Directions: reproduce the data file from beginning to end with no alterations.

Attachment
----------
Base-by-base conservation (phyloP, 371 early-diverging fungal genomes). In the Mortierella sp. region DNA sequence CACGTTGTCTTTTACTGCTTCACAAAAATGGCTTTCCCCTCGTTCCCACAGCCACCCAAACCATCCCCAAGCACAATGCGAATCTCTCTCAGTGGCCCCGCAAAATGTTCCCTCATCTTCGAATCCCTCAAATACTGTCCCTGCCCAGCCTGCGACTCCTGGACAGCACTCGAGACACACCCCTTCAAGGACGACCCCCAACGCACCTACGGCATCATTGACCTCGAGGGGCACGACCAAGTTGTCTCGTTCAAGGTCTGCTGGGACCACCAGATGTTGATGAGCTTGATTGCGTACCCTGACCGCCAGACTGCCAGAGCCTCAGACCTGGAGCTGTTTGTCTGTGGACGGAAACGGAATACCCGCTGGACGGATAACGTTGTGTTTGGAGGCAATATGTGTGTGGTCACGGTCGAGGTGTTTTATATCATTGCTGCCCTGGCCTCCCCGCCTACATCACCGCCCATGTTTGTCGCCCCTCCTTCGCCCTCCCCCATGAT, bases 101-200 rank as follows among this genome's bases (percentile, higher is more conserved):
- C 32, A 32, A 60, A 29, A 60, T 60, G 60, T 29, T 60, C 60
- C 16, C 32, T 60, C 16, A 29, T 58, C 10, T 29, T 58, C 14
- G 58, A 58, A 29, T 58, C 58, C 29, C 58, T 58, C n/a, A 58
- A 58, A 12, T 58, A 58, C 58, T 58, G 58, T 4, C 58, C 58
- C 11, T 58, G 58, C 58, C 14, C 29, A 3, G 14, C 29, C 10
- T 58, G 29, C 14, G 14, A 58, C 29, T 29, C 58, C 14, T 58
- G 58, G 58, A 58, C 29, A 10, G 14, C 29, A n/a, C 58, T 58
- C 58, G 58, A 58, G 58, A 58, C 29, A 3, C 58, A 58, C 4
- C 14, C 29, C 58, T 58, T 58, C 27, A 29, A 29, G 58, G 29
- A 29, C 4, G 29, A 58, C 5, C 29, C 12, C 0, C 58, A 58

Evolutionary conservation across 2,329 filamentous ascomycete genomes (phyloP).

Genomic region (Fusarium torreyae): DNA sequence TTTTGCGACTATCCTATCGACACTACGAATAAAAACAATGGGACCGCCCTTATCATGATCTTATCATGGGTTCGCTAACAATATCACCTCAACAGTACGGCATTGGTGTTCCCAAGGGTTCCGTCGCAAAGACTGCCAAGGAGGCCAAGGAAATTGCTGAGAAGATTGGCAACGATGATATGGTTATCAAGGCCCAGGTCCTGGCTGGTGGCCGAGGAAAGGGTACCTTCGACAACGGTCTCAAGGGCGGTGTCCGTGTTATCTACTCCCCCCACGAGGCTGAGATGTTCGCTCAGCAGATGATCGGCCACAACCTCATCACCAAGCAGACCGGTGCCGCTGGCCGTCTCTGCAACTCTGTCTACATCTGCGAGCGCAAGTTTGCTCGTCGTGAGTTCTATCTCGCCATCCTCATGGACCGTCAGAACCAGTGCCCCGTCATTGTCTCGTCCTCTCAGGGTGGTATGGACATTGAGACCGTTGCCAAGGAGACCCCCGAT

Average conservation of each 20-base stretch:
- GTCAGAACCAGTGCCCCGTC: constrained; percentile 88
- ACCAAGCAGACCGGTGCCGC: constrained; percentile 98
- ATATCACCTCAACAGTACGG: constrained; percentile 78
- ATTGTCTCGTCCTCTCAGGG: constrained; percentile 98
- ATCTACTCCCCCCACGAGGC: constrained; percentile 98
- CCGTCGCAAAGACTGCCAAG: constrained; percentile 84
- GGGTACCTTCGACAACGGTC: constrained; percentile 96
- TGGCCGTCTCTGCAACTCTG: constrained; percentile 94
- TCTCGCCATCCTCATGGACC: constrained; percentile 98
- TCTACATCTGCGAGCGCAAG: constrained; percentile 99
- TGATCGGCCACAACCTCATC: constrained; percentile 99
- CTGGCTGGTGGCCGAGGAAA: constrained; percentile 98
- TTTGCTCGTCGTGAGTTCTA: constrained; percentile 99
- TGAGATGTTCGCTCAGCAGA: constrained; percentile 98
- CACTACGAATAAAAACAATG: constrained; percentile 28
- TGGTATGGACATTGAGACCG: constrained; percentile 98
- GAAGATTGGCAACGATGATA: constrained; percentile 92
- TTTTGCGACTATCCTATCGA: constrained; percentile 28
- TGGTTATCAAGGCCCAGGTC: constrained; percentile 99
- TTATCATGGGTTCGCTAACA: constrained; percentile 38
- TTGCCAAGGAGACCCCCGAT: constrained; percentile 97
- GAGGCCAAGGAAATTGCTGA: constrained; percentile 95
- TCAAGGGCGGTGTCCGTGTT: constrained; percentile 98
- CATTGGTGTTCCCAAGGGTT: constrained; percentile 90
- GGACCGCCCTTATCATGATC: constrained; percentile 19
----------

Base-by-base conservation (phyloP, 371 early-diverging fungal genomes). In the Mortierella sp. region DNA sequence CACGTTGTCTTTTACTGCTTCACAAAAATGGCTTTCCCCTCGTTCCCACAGCCACCCAAACCATCCCCAAGCACAATGCGAATCTCTCTCAGTGGCCCCGCAAAATGTTCCCTCATCTTCGAATCCCTCAAATACTGTCCCTGCCCAGCCTGCGACTCCTGGACAGCACTCGAGACACACCCCTTCAAGGACGACCCCCAACGCACCTACGGCATCATTGACCTCGAGGGGCACGACCAAGTTGTCTCGTTCAAGGTCTGCTGGGACCACCAGATGTTGATGAGCTTGATTGCGTACCCTGACCGCCAGACTGCCAGAGCCTCAGACCTGGAGCTGTTTGTCTGTGGACGGAAACGGAATACCCGCTGGACGGATAACGTTGTGTTTGGAGGCAATATGTGTGTGGTCACGGTCGAGGTGTTTTATATCATTGCTGCCCTGGCCTCCCCGCCTACATCACCGCCCATGTTTGTCGCCCCTCCTTCGCCCTCCCCCATGAT, bases 101-200 rank as follows among this genome's bases (percentile, higher is more conserved):
- C 32, A 32, A 60, A 29, A 60, T 60, G 60, T 29, T 60, C 60
- C 16, C 32, T 60, C 16, A 29, T 58, C 10, T 29, T 58, C 14
- G 58, A 58, A 29, T 58, C 58, C 29, C 58, T 58, C n/a, A 58
- A 58, A 12, T 58, A 58, C 58, T 58, G 58, T 4, C 58, C 58
- C 11, T 58, G 58, C 58, C 14, C 29, A 3, G 14, C 29, C 10
- T 58, G 29, C 14, G 14, A 58, C 29, T 29, C 58, C 14, T 58
- G 58, G 58, A 58, C 29, A 10, G 14, C 29, A n/a, C 58, T 58
- C 58, G 58, A 58, G 58, A 58, C 29, A 3, C 58, A 58, C 4
- C 14, C 29, C 58, T 58, T 58, C 27, A 29, A 29, G 58, G 29
- A 29, C 4, G 29, A 58, C 5, C 29, C 12, C 0, C 58, A 58

Evolutionary conservation across 2,329 filamentous ascomycete genomes (phyloP).

Genomic region (Fusarium torreyae): DNA sequence TTTTGCGACTATCCTATCGACACTACGAATAAAAACAATGGGACCGCCCTTATCATGATCTTATCATGGGTTCGCTAACAATATCACCTCAACAGTACGGCATTGGTGTTCCCAAGGGTTCCGTCGCAAAGACTGCCAAGGAGGCCAAGGAAATTGCTGAGAAGATTGGCAACGATGATATGGTTATCAAGGCCCAGGTCCTGGCTGGTGGCCGAGGAAAGGGTACCTTCGACAACGGTCTCAAGGGCGGTGTCCGTGTTATCTACTCCCCCCACGAGGCTGAGATGTTCGCTCAGCAGATGATCGGCCACAACCTCATCACCAAGCAGACCGGTGCCGCTGGCCGTCTCTGCAACTCTGTCTACATCTGCGAGCGCAAGTTTGCTCGTCGTGAGTTCTATCTCGCCATCCTCATGGACCGTCAGAACCAGTGCCCCGTCATTGTCTCGTCCTCTCAGGGTGGTATGGACATTGAGACCGTTGCCAAGGAGACCCCCGAT

Average conservation of each 20-base stretch:
- GTCAGAACCAGTGCCCCGTC: constrained; percentile 88
- ACCAAGCAGACCGGTGCCGC: constrained; percentile 98
- ATATCACCTCAACAGTACGG: constrained; percentile 78
- ATTGTCTCGTCCTCTCAGGG: constrained; percentile 98
- ATCTACTCCCCCCACGAGGC: constrained; percentile 98
- CCGTCGCAAAGACTGCCAAG: constrained; percentile 84
- GGGTACCTTCGACAACGGTC: constrained; percentile 96
- TGGCCGTCTCTGCAACTCTG: constrained; percentile 94
- TCTCGCCATCCTCATGGACC: constrained; percentile 98
- TCTACATCTGCGAGCGCAAG: constrained; percentile 99
- TGATCGGCCACAACCTCATC: constrained; percentile 99
- CTGGCTGGTGGCCGAGGAAA: constrained; percentile 98
- TTTGCTCGTCGTGAGTTCTA: constrained; percentile 99
- TGAGATGTTCGCTCAGCAGA: constrained; percentile 98
- CACTACGAATAAAAACAATG: constrained; percentile 28
- TGGTATGGACATTGAGACCG: constrained; percentile 98
- GAAGATTGGCAACGATGATA: constrained; percentile 92
- TTTTGCGACTATCCTATCGA: constrained; percentile 28
- TGGTTATCAAGGCCCAGGTC: constrained; percentile 99
- TTATCATGGGTTCGCTAACA: constrained; percentile 38
- TTGCCAAGGAGACCCCCGAT: constrained; percentile 97
- GAGGCCAAGGAAATTGCTGA: constrained; percentile 95
- TCAAGGGCGGTGTCCGTGTT: constrained; percentile 98
- CATTGGTGTTCCCAAGGGTT: constrained; percentile 90
- GGACCGCCCTTATCATGATC: constrained; percentile 19